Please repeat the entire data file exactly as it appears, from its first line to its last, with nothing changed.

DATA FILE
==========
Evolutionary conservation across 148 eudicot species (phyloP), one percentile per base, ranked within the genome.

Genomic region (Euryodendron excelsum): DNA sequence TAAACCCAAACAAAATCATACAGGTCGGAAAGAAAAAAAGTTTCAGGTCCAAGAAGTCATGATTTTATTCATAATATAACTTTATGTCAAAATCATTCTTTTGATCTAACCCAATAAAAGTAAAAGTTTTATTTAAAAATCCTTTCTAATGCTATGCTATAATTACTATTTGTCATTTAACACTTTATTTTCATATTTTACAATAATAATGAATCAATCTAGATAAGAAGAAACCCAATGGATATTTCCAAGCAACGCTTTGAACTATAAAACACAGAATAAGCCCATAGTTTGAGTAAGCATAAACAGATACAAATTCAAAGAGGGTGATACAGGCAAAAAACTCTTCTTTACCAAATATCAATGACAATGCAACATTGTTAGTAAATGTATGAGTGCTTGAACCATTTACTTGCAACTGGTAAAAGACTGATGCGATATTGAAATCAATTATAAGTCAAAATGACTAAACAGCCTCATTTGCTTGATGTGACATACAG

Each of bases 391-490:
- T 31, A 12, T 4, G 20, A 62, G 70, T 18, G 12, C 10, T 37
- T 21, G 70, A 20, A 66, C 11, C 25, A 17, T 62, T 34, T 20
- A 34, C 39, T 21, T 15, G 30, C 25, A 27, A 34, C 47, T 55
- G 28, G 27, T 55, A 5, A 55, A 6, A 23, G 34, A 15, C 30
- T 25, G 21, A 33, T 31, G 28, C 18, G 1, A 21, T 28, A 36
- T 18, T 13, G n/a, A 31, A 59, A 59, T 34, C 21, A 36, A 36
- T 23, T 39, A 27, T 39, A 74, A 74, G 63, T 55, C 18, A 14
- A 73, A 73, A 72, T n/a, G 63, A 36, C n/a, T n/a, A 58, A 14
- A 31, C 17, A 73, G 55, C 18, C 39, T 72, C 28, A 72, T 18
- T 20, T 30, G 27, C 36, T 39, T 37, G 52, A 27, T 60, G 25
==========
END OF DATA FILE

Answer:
Evolutionary conservation across 148 eudicot species (phyloP), one percentile per base, ranked within the genome.

Genomic region (Euryodendron excelsum): DNA sequence TAAACCCAAACAAAATCATACAGGTCGGAAAGAAAAAAAGTTTCAGGTCCAAGAAGTCATGATTTTATTCATAATATAACTTTATGTCAAAATCATTCTTTTGATCTAACCCAATAAAAGTAAAAGTTTTATTTAAAAATCCTTTCTAATGCTATGCTATAATTACTATTTGTCATTTAACACTTTATTTTCATATTTTACAATAATAATGAATCAATCTAGATAAGAAGAAACCCAATGGATATTTCCAAGCAACGCTTTGAACTATAAAACACAGAATAAGCCCATAGTTTGAGTAAGCATAAACAGATACAAATTCAAAGAGGGTGATACAGGCAAAAAACTCTTCTTTACCAAATATCAATGACAATGCAACATTGTTAGTAAATGTATGAGTGCTTGAACCATTTACTTGCAACTGGTAAAAGACTGATGCGATATTGAAATCAATTATAAGTCAAAATGACTAAACAGCCTCATTTGCTTGATGTGACATACAG

Each of bases 391-490:
- T 31, A 12, T 4, G 20, A 62, G 70, T 18, G 12, C 10, T 37
- T 21, G 70, A 20, A 66, C 11, C 25, A 17, T 62, T 34, T 20
- A 34, C 39, T 21, T 15, G 30, C 25, A 27, A 34, C 47, T 55
- G 28, G 27, T 55, A 5, A 55, A 6, A 23, G 34, A 15, C 30
- T 25, G 21, A 33, T 31, G 28, C 18, G 1, A 21, T 28, A 36
- T 18, T 13, G n/a, A 31, A 59, A 59, T 34, C 21, A 36, A 36
- T 23, T 39, A 27, T 39, A 74, A 74, G 63, T 55, C 18, A 14
- A 73, A 73, A 72, T n/a, G 63, A 36, C n/a, T n/a, A 58, A 14
- A 31, C 17, A 73, G 55, C 18, C 39, T 72, C 28, A 72, T 18
- T 20, T 30, G 27, C 36, T 39, T 37, G 52, A 27, T 60, G 25